Recorder, advertisement for Rufus Thomas at the 20 Grand Ballroom, February 7, 1970; Recorder, advertisement for Maceo Parker and all the King’s Men, April 10, 1971; Recorder, advertisement for Parliament Funkadelic at the 20 Grand Ballroom, July 31, 1971; Recorder, advertisement for King Floyd at the 20 Grand Ballroom, November 6, 1971.
 Recorder, advertisement for Eddie Harris at the Demonstrators Club, May 22, 1971; Recorder, advertisement for Solomon Burke at the Demonstrators Club, October 9, 1971; Recorder, advertisement for Al Green at the Demonstrators Club, November 13, 1971.
 Recorder, photo caption of the Blackinizer’s Christmas program at the Haughville Community Center, December 15, 1973.
 Recorder, advertisement for matinee put on by The Men, January 12, 1974.
 Recorder, “Soulfonics and Slick Sisters Unite,” May 8, 1971. Recorder, photo caption for the “Young, Gifted and Black Dance” at the Knights of Columbus Hall, August 10, 1974. The Black Pearls were the organizers of this event, which featured music by the Care Package. The Men, The Master, the Soulful Zodiacs, The Defiants Club and the Zodiac Form also contributed to this function. Recorder, photo caption for the 3rd Annual Aggregation of Social Clubs at Eagle Creek Park, July 26, 1975. The Aggregation was a meeting of the Kameos, High Chaparrals, the People’s Choice and the Black Pipers.
 Interview, author with Clint Jones, December 16, 2002.
 See Appendix B, Figure 11 and Figure 13.
 Please see David Caute, Sixty-Eight (London: Hamish Hamilton, 1988); Gerda Lerner, The Creation of Patriarchy (New York: Oxford University Press, 1986); Michele Wallace, Black Macho and the Myth of the Superwoman (New York: Dial Press, 1978). See also Ward, Just My Soul Responding, n. 49, 372.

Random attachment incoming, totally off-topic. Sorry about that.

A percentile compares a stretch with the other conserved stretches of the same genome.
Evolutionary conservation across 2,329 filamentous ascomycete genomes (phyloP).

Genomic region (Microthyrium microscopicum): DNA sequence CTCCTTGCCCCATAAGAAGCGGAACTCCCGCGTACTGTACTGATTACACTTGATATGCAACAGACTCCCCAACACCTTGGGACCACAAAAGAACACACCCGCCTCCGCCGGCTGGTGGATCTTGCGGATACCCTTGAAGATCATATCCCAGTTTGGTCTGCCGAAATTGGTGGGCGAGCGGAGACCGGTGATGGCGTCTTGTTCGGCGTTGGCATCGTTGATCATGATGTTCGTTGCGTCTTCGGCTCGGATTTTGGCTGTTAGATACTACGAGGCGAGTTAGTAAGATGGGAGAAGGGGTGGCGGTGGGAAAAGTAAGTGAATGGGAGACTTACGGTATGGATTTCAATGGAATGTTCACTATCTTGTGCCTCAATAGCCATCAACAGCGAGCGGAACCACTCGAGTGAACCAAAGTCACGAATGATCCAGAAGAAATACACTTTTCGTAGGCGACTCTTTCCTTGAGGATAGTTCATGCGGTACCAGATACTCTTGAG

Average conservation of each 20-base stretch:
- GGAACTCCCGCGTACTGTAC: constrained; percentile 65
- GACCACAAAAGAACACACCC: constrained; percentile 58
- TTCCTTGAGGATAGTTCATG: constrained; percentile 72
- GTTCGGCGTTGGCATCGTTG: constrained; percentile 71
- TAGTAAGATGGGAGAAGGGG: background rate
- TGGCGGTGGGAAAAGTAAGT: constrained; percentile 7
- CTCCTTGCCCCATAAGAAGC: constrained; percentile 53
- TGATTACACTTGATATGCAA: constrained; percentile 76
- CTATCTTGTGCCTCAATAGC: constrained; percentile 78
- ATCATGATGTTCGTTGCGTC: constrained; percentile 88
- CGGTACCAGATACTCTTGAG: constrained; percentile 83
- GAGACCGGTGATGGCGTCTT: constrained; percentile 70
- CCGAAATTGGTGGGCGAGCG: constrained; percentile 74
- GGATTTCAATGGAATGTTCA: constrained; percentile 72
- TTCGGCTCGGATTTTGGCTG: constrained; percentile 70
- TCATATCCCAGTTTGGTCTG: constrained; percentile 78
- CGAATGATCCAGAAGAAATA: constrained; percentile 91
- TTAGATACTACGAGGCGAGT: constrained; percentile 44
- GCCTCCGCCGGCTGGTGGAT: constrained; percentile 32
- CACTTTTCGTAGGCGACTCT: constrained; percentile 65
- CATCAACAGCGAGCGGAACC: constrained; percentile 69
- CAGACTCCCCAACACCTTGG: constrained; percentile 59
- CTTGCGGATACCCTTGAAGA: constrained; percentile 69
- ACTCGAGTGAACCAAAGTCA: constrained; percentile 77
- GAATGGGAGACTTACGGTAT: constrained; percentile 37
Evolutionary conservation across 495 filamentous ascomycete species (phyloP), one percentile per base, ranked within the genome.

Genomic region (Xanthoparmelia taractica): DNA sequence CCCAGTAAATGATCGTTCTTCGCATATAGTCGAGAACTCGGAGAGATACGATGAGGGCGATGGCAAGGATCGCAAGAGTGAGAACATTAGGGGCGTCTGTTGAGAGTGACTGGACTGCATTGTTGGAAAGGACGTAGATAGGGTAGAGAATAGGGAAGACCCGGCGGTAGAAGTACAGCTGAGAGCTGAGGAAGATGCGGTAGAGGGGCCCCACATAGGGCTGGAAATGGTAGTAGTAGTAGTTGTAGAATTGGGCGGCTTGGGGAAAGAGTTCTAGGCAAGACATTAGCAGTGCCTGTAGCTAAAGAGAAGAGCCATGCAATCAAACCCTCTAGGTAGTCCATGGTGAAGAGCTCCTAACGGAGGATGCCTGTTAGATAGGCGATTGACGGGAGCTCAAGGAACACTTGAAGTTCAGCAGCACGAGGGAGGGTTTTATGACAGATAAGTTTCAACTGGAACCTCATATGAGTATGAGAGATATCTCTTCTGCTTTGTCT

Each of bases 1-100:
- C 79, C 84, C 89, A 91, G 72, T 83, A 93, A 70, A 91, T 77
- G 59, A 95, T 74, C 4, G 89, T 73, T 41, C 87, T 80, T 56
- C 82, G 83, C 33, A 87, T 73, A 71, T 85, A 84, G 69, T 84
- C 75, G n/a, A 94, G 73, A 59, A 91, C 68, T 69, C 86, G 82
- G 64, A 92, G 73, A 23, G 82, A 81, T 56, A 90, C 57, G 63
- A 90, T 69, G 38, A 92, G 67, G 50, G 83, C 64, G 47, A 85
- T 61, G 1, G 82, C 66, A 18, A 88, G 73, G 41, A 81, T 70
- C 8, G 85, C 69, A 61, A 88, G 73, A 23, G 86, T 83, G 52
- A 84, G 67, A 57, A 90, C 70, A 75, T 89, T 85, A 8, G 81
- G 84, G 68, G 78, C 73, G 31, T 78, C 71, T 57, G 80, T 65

Ward, Just My Soul Responding, 373.
 James Brown, “It’s A New Day,” King K6292, 1969.
 Recorder, advertisement for the British Lounge, February 6, 1971; Recorder, advertisement for the Honeydripper Lounge, March 20, 1971; Recorder, advertisement for the 20 Grand Ballroom, August 7, 1971; Recorder, advertisement for the Inn Crowd Lounge, June 8, 1974.
 Recorder, “The Mack Set to Open,” May 5, 1973.
 See Van Deburg, Black Camelot, 127-196.
 Recorder, advertisement for the Inn Crowd Lounge, October 26, 1974.
 Recorder, photo caption for the “Mack of the Year” contest presented by the Soul Sapphires, August 28, 1973; Recorder, advertisement for the Gangster’s Ball, April 21, 1973.
 Recorder, “Party People” column by Eunice McLayea, November 9, 1974.
 Recorder, “The Avenoo” column by The Saint, May 5, 1973.
 Recorder, “Party People” column by Eunice McLayea, August 17, 1974. In this column, McLayea describes Robby’s Lounge located at 2619 West 10th Street. She noted that “black people are really getting it together and Robby’s is the place to party,” but not before she dispelled the notion that clubs were full of gangs, drunks, junkies and hold up artists. Unlike other clubs in town, Robby’s returned to the basics, offering a small cover charge, a big dance floor, an emcee (Iron Jaw Memphis) and live local music.
 Interview, author with Clint Jones, December 16, 2002.
 Alice Echols, Shaky Ground: The Sixties and its Aftershocks (New York: Columbia University Press, 2002), 183-88. For more on disco’s effects on the demise of soul and R&B, see: Nelson George, The Death of Rhythm and Blues (New York: Plume Books, 1988), 147-170.
 For more, please see Ward, Just My Soul Responding, 424-429; Vincent, Funk: The Music, the People, and the Rhythm of the One, 205-215.